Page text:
The Death Penalty – Is it Barbaric or Justice

How long must we suffer the agony of losing a loved one and losing the right for justice? Recently shadow Home Secretary David Davis said how he felt the death penalty was something which should be brought back. I cannot agree more as the notion of life meaning life is very rarely used and any judge would tell you it is now only in extreme cases that it is used. I can think of the time it was last used and yes it was in an extreme case and it certainly deserved the death penalty. It was the case of Ian Huntley who was found guilty of a double murder.

But it was a horrific and brutal cold blooded killing that earned him the highest possible sentence in the criminal justice system. It is believed that Huntley killed two innocent twelve year old girls (we all remember the heart rendering photograph showing the two girls in Man. Utd. jerseys which would take a tear from even the coldest stone. ) in a brutal way burning their clothes and bodies without ever showing remorse. He then had the nerve to come onto T. V. and say how much of a tragedy the case was and how he wanted to see the return of the young girls.

Many people claim that in this case justice was done. But how so? The families of the two young girls must forever live with the thought that their children suffered a brutal and horrific death. The fathers will now never see that ultimate dream of walking them up the aisle. Yet Mr. Huntley has the possibility to do all these things. Although the judge recommended life imprisonment that does not mean he will serve it. He may only be there for 10 years, quite insignificant when those families must live with never seeing their children again, while anyone can see Huntley.

Although in that case many sounds were made about the re-introduction of the death penalty, in the case of Harold Shipman none were made. Possible the only man (outside of those who have led a country) to put any other murderer to shame. It will never be known exactly how many he killed but it is known that he has killed two hundred and fifteen. Recently he committed suicide and while one would try to feel sympathy to those are saddened by his death I cannot help but think good riddance to bad waste.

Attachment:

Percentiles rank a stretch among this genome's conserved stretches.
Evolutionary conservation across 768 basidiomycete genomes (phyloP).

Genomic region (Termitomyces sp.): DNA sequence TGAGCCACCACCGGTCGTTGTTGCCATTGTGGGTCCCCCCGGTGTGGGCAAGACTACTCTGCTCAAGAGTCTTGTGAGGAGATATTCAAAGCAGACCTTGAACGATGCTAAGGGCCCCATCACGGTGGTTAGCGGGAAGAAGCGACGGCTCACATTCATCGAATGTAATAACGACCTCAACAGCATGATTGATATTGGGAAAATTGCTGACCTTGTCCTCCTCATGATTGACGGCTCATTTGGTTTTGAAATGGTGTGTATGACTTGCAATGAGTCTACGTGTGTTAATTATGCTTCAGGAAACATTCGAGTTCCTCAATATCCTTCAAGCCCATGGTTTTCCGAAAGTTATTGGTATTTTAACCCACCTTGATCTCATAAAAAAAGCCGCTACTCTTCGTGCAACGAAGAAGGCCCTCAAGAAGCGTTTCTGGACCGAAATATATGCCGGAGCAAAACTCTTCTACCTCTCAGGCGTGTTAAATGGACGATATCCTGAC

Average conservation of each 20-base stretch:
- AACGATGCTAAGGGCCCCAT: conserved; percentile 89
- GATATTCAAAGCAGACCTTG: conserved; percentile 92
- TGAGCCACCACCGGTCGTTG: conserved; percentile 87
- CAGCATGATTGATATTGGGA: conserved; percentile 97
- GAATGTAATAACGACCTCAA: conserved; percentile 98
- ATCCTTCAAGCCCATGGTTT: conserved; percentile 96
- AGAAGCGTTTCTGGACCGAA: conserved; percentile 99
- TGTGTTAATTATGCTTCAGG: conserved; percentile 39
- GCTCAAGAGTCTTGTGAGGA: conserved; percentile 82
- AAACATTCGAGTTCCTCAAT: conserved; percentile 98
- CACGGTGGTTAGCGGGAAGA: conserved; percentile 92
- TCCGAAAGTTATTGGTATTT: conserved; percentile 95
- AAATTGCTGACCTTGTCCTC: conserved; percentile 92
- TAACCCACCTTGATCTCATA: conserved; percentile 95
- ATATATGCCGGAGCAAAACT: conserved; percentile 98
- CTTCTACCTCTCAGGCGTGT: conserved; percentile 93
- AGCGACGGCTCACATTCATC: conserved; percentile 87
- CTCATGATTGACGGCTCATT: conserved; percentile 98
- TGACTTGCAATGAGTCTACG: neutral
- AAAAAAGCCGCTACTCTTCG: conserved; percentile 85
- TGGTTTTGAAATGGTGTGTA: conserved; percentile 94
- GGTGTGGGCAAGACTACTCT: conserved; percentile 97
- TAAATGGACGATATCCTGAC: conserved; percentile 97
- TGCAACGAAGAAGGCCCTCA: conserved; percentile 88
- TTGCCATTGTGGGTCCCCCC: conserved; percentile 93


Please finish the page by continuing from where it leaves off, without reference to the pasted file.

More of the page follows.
The thing that makes it worse is possibly the thought of new EU legislation that means no longer can the Home Secretary decide whether or not to keep people in jail. Surely he should know best given that he is obviously going to go on public opinion and given that any murderer should not have the right to be free if the public don’t want them to, because it is the public that the legal system is meant to protect after all. However having said all that, as a Christian I find it hard to condone the killing of any person.

Especially giving the fact we all know that severe miscarriages of justice can happen and we only have to look at what actually happened to Christ himself to see that. The crucifixion of Jesus, the great man who taught us everything and tried to reverse the evil within us all was showed quite brutally that we will never change and some of us will always have our hands covered in blood. But yet he always said when he rose again how he forgave us for our sins and that we should do the same. We have seen here in Northern Ireland that people who are guilty of quite brutal and sinister murders have been released on license.

This was a way of restoring peace to our area and showing that the only way people can move on is if we forgive those who have done wrong against us. We must also remember that no matter what way it is done or how nicely we dress it up, what we are doing is simply murdering the person who has murdered. And I believe that as a society we should all be big enough to rise above what others may say or do and never go to the levels that many people reduce themselves to. And the one thing that I am totally opposed to is making martyrs of people. Those who kill hundreds for their “cause” are unwisely given death.

We saw how a person convicted of the Bali bombings in Indonesia was sentenced to death and cheered at the penalty as did his supporters in the gallery. In cases like that no one should be given death, I think they would see it as humiliation if they had life imprisonment. There are many questions over the death penalty: how can we be sure of a person’s guilt? Should we make martyrs of people? Are we not just resorting to their levels? The answer to all these is yes, quite simply. However, the question over whether or not we should have the death penalty is after all a personal view.

I wonder, if you had a close friend or relative murdered would you not seek their death? This is a very complex and very controversial subject. Often what applies to one case does not apply for another. I often think if it was someone I knew in the dock for murder would I want them killed? However whenever the subject is raised I always refer to John Grisham’s novel A View to Kill. This novel is a story of how a father killed the two people who killed his daughter and how the defence team argue that it was an instance of blind anger and rage. I firmly believe in the death penalty it is now up to you to decide if you do?

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